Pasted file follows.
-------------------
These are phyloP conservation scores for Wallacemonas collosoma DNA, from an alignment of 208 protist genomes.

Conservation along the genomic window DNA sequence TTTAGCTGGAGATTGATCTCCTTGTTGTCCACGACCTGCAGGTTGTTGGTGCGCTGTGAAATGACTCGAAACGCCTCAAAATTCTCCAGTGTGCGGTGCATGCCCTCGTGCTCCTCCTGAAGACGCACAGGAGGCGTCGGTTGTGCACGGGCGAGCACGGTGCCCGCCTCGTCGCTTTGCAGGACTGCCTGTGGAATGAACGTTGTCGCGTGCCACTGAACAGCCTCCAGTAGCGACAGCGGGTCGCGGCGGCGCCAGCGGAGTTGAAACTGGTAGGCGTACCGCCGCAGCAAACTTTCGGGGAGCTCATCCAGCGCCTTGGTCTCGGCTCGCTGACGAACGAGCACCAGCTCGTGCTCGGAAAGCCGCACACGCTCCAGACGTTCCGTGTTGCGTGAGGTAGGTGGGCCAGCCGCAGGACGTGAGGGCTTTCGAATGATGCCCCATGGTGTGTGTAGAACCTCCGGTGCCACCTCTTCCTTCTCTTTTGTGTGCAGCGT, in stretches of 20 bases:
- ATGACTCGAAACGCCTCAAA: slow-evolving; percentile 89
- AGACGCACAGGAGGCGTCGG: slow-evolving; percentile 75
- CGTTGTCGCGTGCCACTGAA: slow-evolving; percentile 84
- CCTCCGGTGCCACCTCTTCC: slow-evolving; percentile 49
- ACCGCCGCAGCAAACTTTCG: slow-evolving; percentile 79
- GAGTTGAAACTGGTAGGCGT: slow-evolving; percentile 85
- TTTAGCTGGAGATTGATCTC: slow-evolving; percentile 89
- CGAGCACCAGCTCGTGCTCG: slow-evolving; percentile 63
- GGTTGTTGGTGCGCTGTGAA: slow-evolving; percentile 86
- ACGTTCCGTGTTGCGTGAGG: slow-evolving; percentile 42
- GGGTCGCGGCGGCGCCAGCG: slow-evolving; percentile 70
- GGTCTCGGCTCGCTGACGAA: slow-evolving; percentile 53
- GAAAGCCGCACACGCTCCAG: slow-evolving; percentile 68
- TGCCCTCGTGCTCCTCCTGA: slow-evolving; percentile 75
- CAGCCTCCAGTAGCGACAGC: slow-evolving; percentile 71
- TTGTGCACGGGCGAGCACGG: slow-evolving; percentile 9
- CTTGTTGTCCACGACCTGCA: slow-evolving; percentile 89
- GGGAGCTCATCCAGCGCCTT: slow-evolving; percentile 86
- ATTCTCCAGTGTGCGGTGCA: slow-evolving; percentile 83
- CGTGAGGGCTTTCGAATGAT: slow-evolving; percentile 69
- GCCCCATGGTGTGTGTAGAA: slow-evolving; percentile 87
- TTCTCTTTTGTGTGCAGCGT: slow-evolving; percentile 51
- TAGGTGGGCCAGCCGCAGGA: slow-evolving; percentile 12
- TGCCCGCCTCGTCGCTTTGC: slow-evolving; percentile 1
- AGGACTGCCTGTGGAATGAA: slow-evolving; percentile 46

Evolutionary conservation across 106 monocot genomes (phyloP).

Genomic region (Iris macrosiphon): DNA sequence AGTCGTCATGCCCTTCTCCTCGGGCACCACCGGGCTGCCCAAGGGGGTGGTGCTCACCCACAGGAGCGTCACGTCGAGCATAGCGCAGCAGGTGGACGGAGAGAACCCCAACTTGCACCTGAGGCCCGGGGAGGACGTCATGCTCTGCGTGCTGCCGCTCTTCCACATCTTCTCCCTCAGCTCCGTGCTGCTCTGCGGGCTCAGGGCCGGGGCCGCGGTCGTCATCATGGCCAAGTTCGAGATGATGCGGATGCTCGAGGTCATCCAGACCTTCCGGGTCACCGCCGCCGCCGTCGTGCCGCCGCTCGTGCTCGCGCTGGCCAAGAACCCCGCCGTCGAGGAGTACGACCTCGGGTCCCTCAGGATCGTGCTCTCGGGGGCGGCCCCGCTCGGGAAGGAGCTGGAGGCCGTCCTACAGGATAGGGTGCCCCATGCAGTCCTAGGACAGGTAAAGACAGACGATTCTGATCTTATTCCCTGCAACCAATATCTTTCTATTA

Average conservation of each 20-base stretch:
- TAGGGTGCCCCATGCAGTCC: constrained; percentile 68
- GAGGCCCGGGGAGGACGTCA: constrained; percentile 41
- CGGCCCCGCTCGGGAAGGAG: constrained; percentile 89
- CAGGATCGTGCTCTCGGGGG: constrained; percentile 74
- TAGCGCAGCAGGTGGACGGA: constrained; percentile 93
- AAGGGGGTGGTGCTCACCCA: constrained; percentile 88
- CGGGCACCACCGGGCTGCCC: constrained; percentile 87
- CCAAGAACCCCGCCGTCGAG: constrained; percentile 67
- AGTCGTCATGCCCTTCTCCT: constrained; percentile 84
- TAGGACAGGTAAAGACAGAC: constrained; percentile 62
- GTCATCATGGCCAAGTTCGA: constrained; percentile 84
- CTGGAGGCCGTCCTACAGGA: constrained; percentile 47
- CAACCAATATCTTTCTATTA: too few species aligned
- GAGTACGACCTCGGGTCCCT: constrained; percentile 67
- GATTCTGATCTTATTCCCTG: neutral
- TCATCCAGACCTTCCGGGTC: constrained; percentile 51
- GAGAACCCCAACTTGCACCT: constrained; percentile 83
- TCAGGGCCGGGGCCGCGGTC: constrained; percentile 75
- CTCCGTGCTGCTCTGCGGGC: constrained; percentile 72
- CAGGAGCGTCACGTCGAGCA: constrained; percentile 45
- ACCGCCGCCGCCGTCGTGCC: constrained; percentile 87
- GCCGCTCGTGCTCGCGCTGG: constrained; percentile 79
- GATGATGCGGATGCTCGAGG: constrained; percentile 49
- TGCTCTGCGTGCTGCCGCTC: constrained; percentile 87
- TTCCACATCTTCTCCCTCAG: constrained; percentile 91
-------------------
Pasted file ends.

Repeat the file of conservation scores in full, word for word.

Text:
These are phyloP conservation scores for Wallacemonas collosoma DNA, from an alignment of 208 protist genomes.

Conservation along the genomic window DNA sequence TTTAGCTGGAGATTGATCTCCTTGTTGTCCACGACCTGCAGGTTGTTGGTGCGCTGTGAAATGACTCGAAACGCCTCAAAATTCTCCAGTGTGCGGTGCATGCCCTCGTGCTCCTCCTGAAGACGCACAGGAGGCGTCGGTTGTGCACGGGCGAGCACGGTGCCCGCCTCGTCGCTTTGCAGGACTGCCTGTGGAATGAACGTTGTCGCGTGCCACTGAACAGCCTCCAGTAGCGACAGCGGGTCGCGGCGGCGCCAGCGGAGTTGAAACTGGTAGGCGTACCGCCGCAGCAAACTTTCGGGGAGCTCATCCAGCGCCTTGGTCTCGGCTCGCTGACGAACGAGCACCAGCTCGTGCTCGGAAAGCCGCACACGCTCCAGACGTTCCGTGTTGCGTGAGGTAGGTGGGCCAGCCGCAGGACGTGAGGGCTTTCGAATGATGCCCCATGGTGTGTGTAGAACCTCCGGTGCCACCTCTTCCTTCTCTTTTGTGTGCAGCGT, in stretches of 20 bases:
- ATGACTCGAAACGCCTCAAA: slow-evolving; percentile 89
- AGACGCACAGGAGGCGTCGG: slow-evolving; percentile 75
- CGTTGTCGCGTGCCACTGAA: slow-evolving; percentile 84
- CCTCCGGTGCCACCTCTTCC: slow-evolving; percentile 49
- ACCGCCGCAGCAAACTTTCG: slow-evolving; percentile 79
- GAGTTGAAACTGGTAGGCGT: slow-evolving; percentile 85
- TTTAGCTGGAGATTGATCTC: slow-evolving; percentile 89
- CGAGCACCAGCTCGTGCTCG: slow-evolving; percentile 63
- GGTTGTTGGTGCGCTGTGAA: slow-evolving; percentile 86
- ACGTTCCGTGTTGCGTGAGG: slow-evolving; percentile 42
- GGGTCGCGGCGGCGCCAGCG: slow-evolving; percentile 70
- GGTCTCGGCTCGCTGACGAA: slow-evolving; percentile 53
- GAAAGCCGCACACGCTCCAG: slow-evolving; percentile 68
- TGCCCTCGTGCTCCTCCTGA: slow-evolving; percentile 75
- CAGCCTCCAGTAGCGACAGC: slow-evolving; percentile 71
- TTGTGCACGGGCGAGCACGG: slow-evolving; percentile 9
- CTTGTTGTCCACGACCTGCA: slow-evolving; percentile 89
- GGGAGCTCATCCAGCGCCTT: slow-evolving; percentile 86
- ATTCTCCAGTGTGCGGTGCA: slow-evolving; percentile 83
- CGTGAGGGCTTTCGAATGAT: slow-evolving; percentile 69
- GCCCCATGGTGTGTGTAGAA: slow-evolving; percentile 87
- TTCTCTTTTGTGTGCAGCGT: slow-evolving; percentile 51
- TAGGTGGGCCAGCCGCAGGA: slow-evolving; percentile 12
- TGCCCGCCTCGTCGCTTTGC: slow-evolving; percentile 1
- AGGACTGCCTGTGGAATGAA: slow-evolving; percentile 46

Evolutionary conservation across 106 monocot genomes (phyloP).

Genomic region (Iris macrosiphon): DNA sequence AGTCGTCATGCCCTTCTCCTCGGGCACCACCGGGCTGCCCAAGGGGGTGGTGCTCACCCACAGGAGCGTCACGTCGAGCATAGCGCAGCAGGTGGACGGAGAGAACCCCAACTTGCACCTGAGGCCCGGGGAGGACGTCATGCTCTGCGTGCTGCCGCTCTTCCACATCTTCTCCCTCAGCTCCGTGCTGCTCTGCGGGCTCAGGGCCGGGGCCGCGGTCGTCATCATGGCCAAGTTCGAGATGATGCGGATGCTCGAGGTCATCCAGACCTTCCGGGTCACCGCCGCCGCCGTCGTGCCGCCGCTCGTGCTCGCGCTGGCCAAGAACCCCGCCGTCGAGGAGTACGACCTCGGGTCCCTCAGGATCGTGCTCTCGGGGGCGGCCCCGCTCGGGAAGGAGCTGGAGGCCGTCCTACAGGATAGGGTGCCCCATGCAGTCCTAGGACAGGTAAAGACAGACGATTCTGATCTTATTCCCTGCAACCAATATCTTTCTATTA

Average conservation of each 20-base stretch:
- TAGGGTGCCCCATGCAGTCC: constrained; percentile 68
- GAGGCCCGGGGAGGACGTCA: constrained; percentile 41
- CGGCCCCGCTCGGGAAGGAG: constrained; percentile 89
- CAGGATCGTGCTCTCGGGGG: constrained; percentile 74
- TAGCGCAGCAGGTGGACGGA: constrained; percentile 93
- AAGGGGGTGGTGCTCACCCA: constrained; percentile 88
- CGGGCACCACCGGGCTGCCC: constrained; percentile 87
- CCAAGAACCCCGCCGTCGAG: constrained; percentile 67
- AGTCGTCATGCCCTTCTCCT: constrained; percentile 84
- TAGGACAGGTAAAGACAGAC: constrained; percentile 62
- GTCATCATGGCCAAGTTCGA: constrained; percentile 84
- CTGGAGGCCGTCCTACAGGA: constrained; percentile 47
- CAACCAATATCTTTCTATTA: too few species aligned
- GAGTACGACCTCGGGTCCCT: constrained; percentile 67
- GATTCTGATCTTATTCCCTG: neutral
- TCATCCAGACCTTCCGGGTC: constrained; percentile 51
- GAGAACCCCAACTTGCACCT: constrained; percentile 83
- TCAGGGCCGGGGCCGCGGTC: constrained; percentile 75
- CTCCGTGCTGCTCTGCGGGC: constrained; percentile 72
- CAGGAGCGTCACGTCGAGCA: constrained; percentile 45
- ACCGCCGCCGCCGTCGTGCC: constrained; percentile 87
- GCCGCTCGTGCTCGCGCTGG: constrained; percentile 79
- GATGATGCGGATGCTCGAGG: constrained; percentile 49
- TGCTCTGCGTGCTGCCGCTC: constrained; percentile 87
- TTCCACATCTTCTCCCTCAG: constrained; percentile 91